With writing, I can explore new worlds, create fantastic new settings, tug at someone's heart with poetry.
With singing, I can inspire myself, and make myself cry. Isn't that funny? Reading gives me relaxation.
If I've had a particularly hard day, or just want to give myself a mental break, reading helps.
Drawing helps me visualize a setting I've come up with, or put a face to a character I've created.
Baking just makes the house smell good, and makes everything feel warm and friendly and creative.
Music Theory is just cool. I love how it gives me that deeper understanding of the way music works.
Photography gives me pleasure in capturing a perfect moment, and lets me kind of hide behind my camera when I'm in an awkward gathering.
Scrapbooking is a very relaxing pastime. I love how I can create a whole page of memories, accented with stickers, quotations, and funny little sketches.
Clay modeling is just fun. I love to see the faces I can pull out of the clay, and form the eyes, mouth, and smile into something that makes me smile back.
Star gazing brings me right into the glory of God. When it's dark outside and I look up and see that unending stretch of diamond gleams, I think of Silent Night, and feel an incredible peace in my heart. 
What are your ten things? 
As an aside, it's only three days until the Epiphany, two days until the Twelfth Day of Christmas, and Twelfth Night. Today, on the Tenth Day of Christmas, we receive Ten Lords a-Leaping. They represent the Ten Commandments. 
On the Tenth Day of Christmas my True Love (God) gave to me,
Ten Lords a-Leaping, (the Ten Commandments)
Nine Ladies Dancing, (the Fruits of the Holy Ghost)
Eight Maids a-Milking, (the Eight Beatitudes)
Seven Swans a-Swimming, (the Seven Sacraments)
Six Geese a-Laying, (the Six Days of Creation)
Five Gold Rings, (the Pentateuch)
Four Calling Birds, (the Four Evangelists, or the Gospels)
Three French Hens, (the Theological Virtues)
Two Turtledoves, (the Old and New Testaments)
and a Partridge in a Pear Tree. (Our Jesus Christ)

Sunday, January 2, 2011

Nine Ladies Dancing

First off, this is post number ninety for me! This is a reason to rejoice! I didn't think I'd EVER hit this many posts. Ten more, and I'll be in the triple digits. A little applause would be nice.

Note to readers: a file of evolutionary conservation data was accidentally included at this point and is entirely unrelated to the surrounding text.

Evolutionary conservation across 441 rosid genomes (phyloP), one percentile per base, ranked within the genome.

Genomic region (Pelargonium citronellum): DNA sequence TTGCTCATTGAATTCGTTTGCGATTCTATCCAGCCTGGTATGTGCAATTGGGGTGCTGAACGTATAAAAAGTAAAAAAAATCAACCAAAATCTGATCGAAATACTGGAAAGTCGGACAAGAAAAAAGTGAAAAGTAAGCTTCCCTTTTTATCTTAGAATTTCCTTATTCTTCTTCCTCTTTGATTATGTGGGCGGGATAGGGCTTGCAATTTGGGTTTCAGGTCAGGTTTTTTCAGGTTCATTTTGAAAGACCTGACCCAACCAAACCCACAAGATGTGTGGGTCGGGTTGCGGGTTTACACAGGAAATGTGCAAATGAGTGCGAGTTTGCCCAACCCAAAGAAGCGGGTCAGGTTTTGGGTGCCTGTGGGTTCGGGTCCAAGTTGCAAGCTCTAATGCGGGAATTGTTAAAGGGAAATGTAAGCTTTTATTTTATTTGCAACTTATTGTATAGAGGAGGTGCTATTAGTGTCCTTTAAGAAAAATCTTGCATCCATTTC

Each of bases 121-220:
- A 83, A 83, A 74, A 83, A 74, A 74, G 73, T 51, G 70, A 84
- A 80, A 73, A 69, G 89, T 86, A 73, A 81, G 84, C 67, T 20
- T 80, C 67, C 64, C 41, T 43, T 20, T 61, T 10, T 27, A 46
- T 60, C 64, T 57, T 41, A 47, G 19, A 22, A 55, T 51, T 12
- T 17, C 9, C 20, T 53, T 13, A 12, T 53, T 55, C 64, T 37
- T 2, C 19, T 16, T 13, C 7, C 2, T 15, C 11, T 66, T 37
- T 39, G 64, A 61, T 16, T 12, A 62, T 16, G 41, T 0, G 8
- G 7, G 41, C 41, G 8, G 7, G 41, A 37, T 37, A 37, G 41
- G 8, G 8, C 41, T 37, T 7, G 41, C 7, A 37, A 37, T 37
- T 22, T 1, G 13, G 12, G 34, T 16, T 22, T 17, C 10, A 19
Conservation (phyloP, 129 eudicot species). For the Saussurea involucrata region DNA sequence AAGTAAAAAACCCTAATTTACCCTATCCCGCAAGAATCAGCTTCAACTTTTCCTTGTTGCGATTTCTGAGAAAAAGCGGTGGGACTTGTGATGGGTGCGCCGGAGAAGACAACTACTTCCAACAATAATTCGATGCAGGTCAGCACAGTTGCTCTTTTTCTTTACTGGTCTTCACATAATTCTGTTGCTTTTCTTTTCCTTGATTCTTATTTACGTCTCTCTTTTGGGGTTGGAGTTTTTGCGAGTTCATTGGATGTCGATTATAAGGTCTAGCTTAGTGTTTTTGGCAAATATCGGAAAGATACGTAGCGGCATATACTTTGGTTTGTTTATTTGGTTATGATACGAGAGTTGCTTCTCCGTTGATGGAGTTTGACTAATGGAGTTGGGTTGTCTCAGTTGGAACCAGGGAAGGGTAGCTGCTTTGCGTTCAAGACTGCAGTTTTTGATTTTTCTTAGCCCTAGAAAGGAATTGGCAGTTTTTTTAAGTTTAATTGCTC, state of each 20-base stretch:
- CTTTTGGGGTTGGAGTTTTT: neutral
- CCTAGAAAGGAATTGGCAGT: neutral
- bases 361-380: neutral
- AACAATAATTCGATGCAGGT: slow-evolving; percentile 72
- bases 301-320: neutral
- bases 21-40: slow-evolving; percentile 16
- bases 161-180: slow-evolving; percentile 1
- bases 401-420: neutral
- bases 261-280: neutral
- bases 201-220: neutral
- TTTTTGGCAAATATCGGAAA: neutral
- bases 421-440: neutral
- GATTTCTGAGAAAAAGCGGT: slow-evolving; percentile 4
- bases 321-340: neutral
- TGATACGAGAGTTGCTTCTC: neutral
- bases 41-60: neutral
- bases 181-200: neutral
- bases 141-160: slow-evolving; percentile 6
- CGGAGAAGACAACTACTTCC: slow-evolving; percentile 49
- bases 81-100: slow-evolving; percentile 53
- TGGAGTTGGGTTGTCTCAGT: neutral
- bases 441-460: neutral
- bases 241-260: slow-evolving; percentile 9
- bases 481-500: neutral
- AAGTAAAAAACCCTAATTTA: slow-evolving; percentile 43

Second, I hope everyone had a wonderful New Year's Day. Ours was good. We had a beautiful steak, and enjoyed the company of good friends. What more can one ask for? Good food, good movies, good friends... yep, It was indeed a good day.

Third, tomorrow some of us are going to go shopping for the Epiphany. That will be a fun bit of action. Hopefully, it'll ease the sadness of saying goodbye to our friends. Don't you wish life was full of hello's, and you never had to say goodbye? Of course, if that was the case, there wouldn't be much joy in the hello's, would there?

Last, here is the ninth installment of the Twelve Days of Christmas. We are given Nine Ladies Dancing. I admit, that does seem to be a pretty funny gift to receive, but they symbolize the Nine Fruits of the Holy Ghost.

On the Ninth Day of Christmas my True Love (God) gave to me,
Nine Ladies Dancing, (the Nine Fruits of the Holy Ghost)
Eight Maids a-Milking, (the Eight Beatitudes)
Seven Swans a-Swimming, (the Seven Sacraments)
Six Geese a-Laying, (the Six Days of Creation)
Five Gold Rings, (the Pentateuch)
Four Calling Birds, (the Four Evangelists, or the Gospels)
Three French Hens, (the Theological Virtues)
Two Turtledoves, (the Old and New Testaments)
and a Partridge in a Pear Tree. (Our Dear Jesus Christ)

God bless you all, and I hope you all have a wonderful night. See you all tomorrow!

Saturday, January 1, 2011

On the Eighth Day of Christmas...

Happy New Year, everyone! Today is the very first day of a whole new year. May this year be one full of joy and goodness, and if you suffer tribulation, may God give you the strength to grow from it.

Today, or rather tonight, I'm just going to post the verse for the eighth day of Christmas. I stayed up too late for New Year's, toasting it in with a small glass of whiskey and a couple chocolate-covered coffee beans, so I'm pretty tired. I know you'll all understand.

On the eighth day of Christmas, we receive Eight Maids a-Milking, which symbolize the Eight Beatitudes. These are:

Blessed are the poor in spirit: for theirs is the kingdom of heaven.
Blessed are the meek: for they shall possess the land.
Blessed are they who mourn: for they shall be comforted.
Blessed are they that hunger and thirst after justice: for they shall have their fill.
Blessed are the merciful: for they shall obtain mercy.
Blessed are the clean of heart: for they shall see God.
Blessed are the peacemakers: for they shall be called the children of God.
Blessed are they that suffer persecution for justice' sake, for theirs is the kingdom of heaven.

The beatitudes are very beautiful. Each one is like a special promise that God made to us. For those who do what is listed, the reward is given.

So here you go, then. Here is the verse for Day Eight of the Twelve Days of Christmas.

On the Eighth Day of Christmas my True Love gave to me
Eight Maids a-Milking (the Eight Beatitudes)
Seven Swans a-Swimming, (the Seven Sacraments)
Six Geese a-Laying, (the Six Days of Creation)
Five Gold Rings, (the Pentateuch)
Four Calling Birds, (the Four Evangelists, or the Gospels)
Three French Hens, (the Theological Virtues)
Two Turtledoves, (the Old and New Testaments)
and a Partridge in a Pear Tree. (Our Lord Jesus Christ)
May you all have a Holy and Beautiful year. God bless.